It was simple, really. We had become one person.
I suppose it happens in some marriages. Merging a life with someone else’s might mean we are destined to become them, and they us. For us it was certainly that, and it was also the dynamic that was created as a result of our joining; two desperate souls searching for the opportunity to entwine. I was, ultimately, the one who needed looking after. And Scott? He stood steadfastly by, waiting (needing?) to provide assistance. It worked beautifully.
Until it didn’t any longer.
That’s the problem with relationship dynamics, once one person’s shifted out of that ring of functional dysfunctionality, it all fucking falls apart. That’s what happened to us. I tried to stop but he kept going. And as he did he dragged me back into the original operation – further in, towards the dynamic that had me exacting restrictions upon him that I had no business forcing. The dynamic that made me attempt to control certain aspects of his other relationships and even parts of his work. The dynamic that allowed him to encourage this control by appeasing me with empty promises and by lying to me about things that were meaningless, trivial, stupid.
It was utterly fucking exhausting.
Scott napped quietly one afternoon last week. He had come home from work early because he felt ill. His body did what mine usually does under severe emotional stress (but had somehow managed to avoid succumbing to) – it shut down. I hadn’t seen him quite so subdued in a very long time. I had told him I wanted a divorce. No more, I said. I was done. The dynamic was choking the life out of our marriage. And I, too, was suffocating. He collapsed onto the bed. Slept soundly.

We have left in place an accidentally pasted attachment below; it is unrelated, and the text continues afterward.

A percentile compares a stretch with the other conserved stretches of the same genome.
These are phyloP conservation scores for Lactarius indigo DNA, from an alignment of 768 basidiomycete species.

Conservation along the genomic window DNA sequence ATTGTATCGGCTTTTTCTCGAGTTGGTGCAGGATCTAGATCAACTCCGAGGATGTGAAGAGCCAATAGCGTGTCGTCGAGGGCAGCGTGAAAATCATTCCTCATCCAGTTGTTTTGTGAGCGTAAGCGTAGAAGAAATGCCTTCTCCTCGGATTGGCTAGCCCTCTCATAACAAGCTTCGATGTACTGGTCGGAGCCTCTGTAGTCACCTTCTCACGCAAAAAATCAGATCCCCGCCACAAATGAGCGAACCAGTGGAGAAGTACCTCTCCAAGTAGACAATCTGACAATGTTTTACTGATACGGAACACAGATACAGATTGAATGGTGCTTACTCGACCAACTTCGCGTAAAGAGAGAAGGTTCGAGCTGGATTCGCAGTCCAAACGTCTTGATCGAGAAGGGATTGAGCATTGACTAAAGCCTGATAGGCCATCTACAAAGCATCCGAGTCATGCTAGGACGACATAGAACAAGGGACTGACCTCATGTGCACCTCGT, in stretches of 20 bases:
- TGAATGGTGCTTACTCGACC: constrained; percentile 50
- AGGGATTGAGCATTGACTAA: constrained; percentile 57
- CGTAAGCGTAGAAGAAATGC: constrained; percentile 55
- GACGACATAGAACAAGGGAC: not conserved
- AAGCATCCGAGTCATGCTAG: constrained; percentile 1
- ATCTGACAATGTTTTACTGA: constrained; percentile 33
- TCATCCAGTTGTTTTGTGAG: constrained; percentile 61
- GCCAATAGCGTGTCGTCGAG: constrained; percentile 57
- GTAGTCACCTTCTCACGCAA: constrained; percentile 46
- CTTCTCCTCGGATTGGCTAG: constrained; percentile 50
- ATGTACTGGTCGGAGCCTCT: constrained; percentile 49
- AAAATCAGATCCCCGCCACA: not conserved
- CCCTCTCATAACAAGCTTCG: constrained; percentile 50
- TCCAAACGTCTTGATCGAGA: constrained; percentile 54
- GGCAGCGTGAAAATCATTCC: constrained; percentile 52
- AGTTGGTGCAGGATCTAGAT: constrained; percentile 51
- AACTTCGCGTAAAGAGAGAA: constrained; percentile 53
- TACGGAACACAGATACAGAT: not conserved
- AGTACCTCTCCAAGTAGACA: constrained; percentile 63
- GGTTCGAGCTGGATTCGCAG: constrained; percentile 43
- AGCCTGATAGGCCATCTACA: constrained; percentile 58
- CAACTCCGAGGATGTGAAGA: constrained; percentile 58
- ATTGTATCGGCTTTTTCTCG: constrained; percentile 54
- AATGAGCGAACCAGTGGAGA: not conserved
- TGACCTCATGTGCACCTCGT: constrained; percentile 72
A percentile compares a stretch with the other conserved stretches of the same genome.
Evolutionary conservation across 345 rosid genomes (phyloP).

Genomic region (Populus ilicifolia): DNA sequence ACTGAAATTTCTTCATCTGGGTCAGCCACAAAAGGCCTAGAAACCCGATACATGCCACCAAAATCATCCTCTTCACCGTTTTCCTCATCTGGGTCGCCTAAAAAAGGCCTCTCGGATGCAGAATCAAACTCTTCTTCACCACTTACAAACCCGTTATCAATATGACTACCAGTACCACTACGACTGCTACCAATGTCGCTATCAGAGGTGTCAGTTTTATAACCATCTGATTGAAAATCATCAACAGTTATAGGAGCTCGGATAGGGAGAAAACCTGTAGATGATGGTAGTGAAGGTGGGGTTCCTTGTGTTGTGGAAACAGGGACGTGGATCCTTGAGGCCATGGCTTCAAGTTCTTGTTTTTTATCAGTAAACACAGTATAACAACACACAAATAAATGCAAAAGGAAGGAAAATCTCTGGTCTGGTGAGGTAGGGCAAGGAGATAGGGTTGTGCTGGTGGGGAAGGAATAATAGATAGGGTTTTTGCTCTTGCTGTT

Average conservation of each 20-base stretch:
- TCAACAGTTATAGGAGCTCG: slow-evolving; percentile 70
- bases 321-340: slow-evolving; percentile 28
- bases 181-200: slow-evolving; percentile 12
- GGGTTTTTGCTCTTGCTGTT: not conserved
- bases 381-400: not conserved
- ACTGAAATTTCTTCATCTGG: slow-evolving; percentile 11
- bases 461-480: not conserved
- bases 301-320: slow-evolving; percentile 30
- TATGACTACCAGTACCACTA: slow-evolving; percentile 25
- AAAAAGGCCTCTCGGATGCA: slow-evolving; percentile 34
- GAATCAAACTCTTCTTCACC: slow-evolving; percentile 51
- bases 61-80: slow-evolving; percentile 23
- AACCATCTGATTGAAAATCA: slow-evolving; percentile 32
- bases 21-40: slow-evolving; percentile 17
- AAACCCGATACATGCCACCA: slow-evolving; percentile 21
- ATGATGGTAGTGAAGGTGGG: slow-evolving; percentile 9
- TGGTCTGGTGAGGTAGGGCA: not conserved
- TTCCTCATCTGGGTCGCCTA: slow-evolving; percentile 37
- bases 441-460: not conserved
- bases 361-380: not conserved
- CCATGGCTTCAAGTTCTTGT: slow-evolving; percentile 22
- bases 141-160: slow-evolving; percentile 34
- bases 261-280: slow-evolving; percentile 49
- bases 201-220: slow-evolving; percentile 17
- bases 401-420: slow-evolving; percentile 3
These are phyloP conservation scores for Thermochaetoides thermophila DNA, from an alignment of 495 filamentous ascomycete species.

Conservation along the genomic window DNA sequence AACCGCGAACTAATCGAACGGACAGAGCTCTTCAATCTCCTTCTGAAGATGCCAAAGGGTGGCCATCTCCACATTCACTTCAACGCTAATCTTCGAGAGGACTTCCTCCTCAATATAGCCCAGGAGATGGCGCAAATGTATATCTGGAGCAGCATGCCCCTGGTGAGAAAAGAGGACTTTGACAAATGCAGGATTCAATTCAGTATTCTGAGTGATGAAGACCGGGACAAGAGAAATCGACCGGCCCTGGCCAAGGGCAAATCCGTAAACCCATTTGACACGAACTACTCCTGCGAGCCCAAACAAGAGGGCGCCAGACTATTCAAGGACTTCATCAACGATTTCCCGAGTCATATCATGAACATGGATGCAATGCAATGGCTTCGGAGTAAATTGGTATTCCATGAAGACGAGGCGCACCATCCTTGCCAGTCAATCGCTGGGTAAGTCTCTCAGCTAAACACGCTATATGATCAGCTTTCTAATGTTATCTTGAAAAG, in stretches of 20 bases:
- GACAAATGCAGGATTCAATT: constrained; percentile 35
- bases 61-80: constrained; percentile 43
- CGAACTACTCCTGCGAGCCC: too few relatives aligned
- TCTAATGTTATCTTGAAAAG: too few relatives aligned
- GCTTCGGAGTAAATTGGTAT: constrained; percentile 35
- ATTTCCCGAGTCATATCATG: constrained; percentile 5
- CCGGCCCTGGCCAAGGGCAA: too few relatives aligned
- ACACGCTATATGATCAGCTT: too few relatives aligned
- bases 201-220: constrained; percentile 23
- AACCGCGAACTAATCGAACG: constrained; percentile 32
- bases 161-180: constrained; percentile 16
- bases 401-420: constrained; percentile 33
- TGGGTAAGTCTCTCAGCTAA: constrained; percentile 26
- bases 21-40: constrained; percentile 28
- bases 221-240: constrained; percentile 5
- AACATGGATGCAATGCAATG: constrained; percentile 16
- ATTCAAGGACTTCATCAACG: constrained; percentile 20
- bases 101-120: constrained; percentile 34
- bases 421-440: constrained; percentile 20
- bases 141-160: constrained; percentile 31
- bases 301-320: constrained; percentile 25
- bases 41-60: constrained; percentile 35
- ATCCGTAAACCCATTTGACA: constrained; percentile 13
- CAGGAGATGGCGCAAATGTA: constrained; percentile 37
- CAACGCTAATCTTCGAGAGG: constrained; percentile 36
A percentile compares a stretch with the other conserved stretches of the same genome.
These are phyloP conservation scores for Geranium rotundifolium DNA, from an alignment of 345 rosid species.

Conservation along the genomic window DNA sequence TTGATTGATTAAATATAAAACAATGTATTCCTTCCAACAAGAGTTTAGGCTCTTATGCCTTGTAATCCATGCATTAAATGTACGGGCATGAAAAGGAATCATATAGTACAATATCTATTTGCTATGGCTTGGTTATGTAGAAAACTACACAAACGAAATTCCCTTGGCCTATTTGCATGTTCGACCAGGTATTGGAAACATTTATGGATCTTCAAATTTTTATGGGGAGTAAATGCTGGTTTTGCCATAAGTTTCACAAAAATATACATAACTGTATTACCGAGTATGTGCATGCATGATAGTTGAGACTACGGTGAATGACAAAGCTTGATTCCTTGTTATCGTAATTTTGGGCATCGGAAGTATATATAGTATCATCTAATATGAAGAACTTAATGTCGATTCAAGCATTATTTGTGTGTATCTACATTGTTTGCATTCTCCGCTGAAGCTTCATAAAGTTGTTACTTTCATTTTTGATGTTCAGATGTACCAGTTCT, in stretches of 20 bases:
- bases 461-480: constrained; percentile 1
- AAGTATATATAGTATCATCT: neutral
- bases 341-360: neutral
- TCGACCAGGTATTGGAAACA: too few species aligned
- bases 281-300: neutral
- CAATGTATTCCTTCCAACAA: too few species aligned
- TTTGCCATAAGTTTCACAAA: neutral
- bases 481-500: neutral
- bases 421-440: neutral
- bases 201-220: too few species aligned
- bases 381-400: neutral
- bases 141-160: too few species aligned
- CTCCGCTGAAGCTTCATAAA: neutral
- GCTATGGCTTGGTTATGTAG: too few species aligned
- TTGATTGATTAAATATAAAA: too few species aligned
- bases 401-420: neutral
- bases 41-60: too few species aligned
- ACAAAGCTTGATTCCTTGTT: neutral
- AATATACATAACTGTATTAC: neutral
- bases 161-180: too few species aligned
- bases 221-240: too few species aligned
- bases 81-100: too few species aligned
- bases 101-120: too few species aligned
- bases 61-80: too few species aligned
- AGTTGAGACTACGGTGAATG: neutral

I was working at my computer when I heard a sudden, disconsolate sobbing issuing from his station across the room. I ran to him, leaned into him, loved him -felt it fiercely and resolutely even- and waited for him to collect himself. Once he had gained composure, Scott began to speak.
With heaving chest and unconditional intention he illustrated to me how he had just, in a freeing flash of consummate clarity, discovered the fastest route towards leaving the circular, defective mode we’d been cycling in for so many years. The cycle I’d been attempting to circumnavigate since I stopped drinking. And as he spoke I listened. And nodded. And when he was through we talked. And talked. And talked.
We talked for hours and have logged countless more ever since. We have talked without pain. Without judgment. And without the need to win a battle we didn’t even realize we’d been fighting.
Independence. For ourselves. From each other. So that we can both be ourselves. But with each other.
And with that revelation, as affirmation, we begin anew.